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HISTORY & PREHISTORY

Bovey Biography

Charles A. Bovey was born in Minneapolis, Minnesota, on May 1, 1907. After college, Bovey followed his father into the flour milling business. In 1926, he went to work for the Royal Mill in Great Falls, Montana. He soon became interested in farming wheat and bought a farm near Great Falls. He also raised sheep and cattle.

Bovey met Rachel Sue Ford and they were married in 1933. Mrs. Bovey was the granddaughter of Robert S. Ford, an early settler and one of the first men to drive a large herd of cattle into Montana.

Bovey's work at preserving history began before Virginia City. When Fort Benton decided to get rid of the Sullivan Saddlery building, Bovey bought it. The famous Montana artist Charles Russell used to visit his old friends there and talk about his cowboy days. Bovey felt the saddlery had to be preserved and that meant moving it. But where would this landmark and the others he collected go?

The giant exhibit hall of the Great Falls Fairgrounds housed Boveys creation, (a recreated Western world, called "Old Town.") Inside, many of the buildings Bovey would preserve were put on display.

In 1942 Charles Bovey was elected to the Montana House of Representatives. In 1944, while staying in nearby Ennis, the Boveys visited Virginia City for the first time. They both loved history and were concerned that the town, the best surviving example of Montana's early history, might slowly die.

At the time, there were fewer than 400 people left in Virginia City. The crumbling buildings were sometimes torn down before they could fall down. Some people used pieces of the buildings to build other things.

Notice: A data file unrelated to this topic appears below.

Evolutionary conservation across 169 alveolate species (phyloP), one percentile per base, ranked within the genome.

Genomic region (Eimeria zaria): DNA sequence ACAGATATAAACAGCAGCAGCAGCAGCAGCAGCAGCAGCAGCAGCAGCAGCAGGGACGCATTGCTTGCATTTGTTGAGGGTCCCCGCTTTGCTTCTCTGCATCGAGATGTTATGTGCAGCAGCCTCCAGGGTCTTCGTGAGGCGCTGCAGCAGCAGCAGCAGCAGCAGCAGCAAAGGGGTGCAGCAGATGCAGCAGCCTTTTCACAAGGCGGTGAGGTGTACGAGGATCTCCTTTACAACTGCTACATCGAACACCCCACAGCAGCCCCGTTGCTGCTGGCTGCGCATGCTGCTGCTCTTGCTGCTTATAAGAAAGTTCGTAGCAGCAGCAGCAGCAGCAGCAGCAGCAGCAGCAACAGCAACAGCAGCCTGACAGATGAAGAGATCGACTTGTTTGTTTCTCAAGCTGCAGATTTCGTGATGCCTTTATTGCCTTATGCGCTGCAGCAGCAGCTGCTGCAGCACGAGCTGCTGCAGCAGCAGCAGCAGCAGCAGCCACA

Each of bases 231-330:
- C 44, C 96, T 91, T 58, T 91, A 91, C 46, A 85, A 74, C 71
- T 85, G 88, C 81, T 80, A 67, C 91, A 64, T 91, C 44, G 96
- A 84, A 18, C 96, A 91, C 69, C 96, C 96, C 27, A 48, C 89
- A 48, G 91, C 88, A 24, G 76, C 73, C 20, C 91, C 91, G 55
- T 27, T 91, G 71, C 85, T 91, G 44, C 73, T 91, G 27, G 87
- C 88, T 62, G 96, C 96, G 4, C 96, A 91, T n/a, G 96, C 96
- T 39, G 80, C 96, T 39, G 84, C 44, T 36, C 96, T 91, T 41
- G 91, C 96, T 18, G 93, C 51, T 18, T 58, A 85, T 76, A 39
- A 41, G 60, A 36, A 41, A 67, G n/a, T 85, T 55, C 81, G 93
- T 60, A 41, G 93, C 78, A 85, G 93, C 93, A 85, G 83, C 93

The Boveys realized that Virginia City was unique. They saw an entire town preserved where it was built, and felt it must be preserved for future study and enjoyment. At a time when cities and towns were tearing down their old buildings to make room for new ones, the Boveys would work to preserve Montana's history. In 1944, they joined with others to form the Historic Landmark Society of Montana. The society listed historic sites that needed preservation and worked to save landmarks that were in danger of crumbling or being demolished.

Bovey donated much of his own money to the society for buying old buildings and property. He sometimes decided to simply buy some himself to make the preservation process quicker and easier.

In 1959 the people in charge of the Great Falls Fair decided the space used by "Old Town" was needed for other things. Fortunately, the Boveys had begun work on Nevada City years earlier. They added the "Old Town" buildings to the twelve buildings that survived from old Nevada City. Over the years, they saved many more buildings from destruction by moving them to the Nevada City streets.

Bovey continued to serve Montana as state legislator and expanded his ranch and farm. The Bovey's put time and money into preserving the buildings of Virginia City while displaying antiques they collected from around the state.

The couple also collected some challenges as time went on. To keep the town alive and running, they had to operate several businesses like restaurants, hotels, and the theater. They provided jobs and shelter for young people, usually college students, who worked for the town. The Bovey's even recreated a railroad. Engines and cars from Montana's railroad past surround the depot in Nevada City.

Charles Bovey died in 1978 and Sue Bovey died in 1988. They were Montana pioneers in the field of historic preservation.

Special acknowledgements to: John D. Ellingsen, John N. DeHass, Tony Dalich, and Ken Sievert

Tom Cook and Ellen Baumler of the Montana Historical Society.

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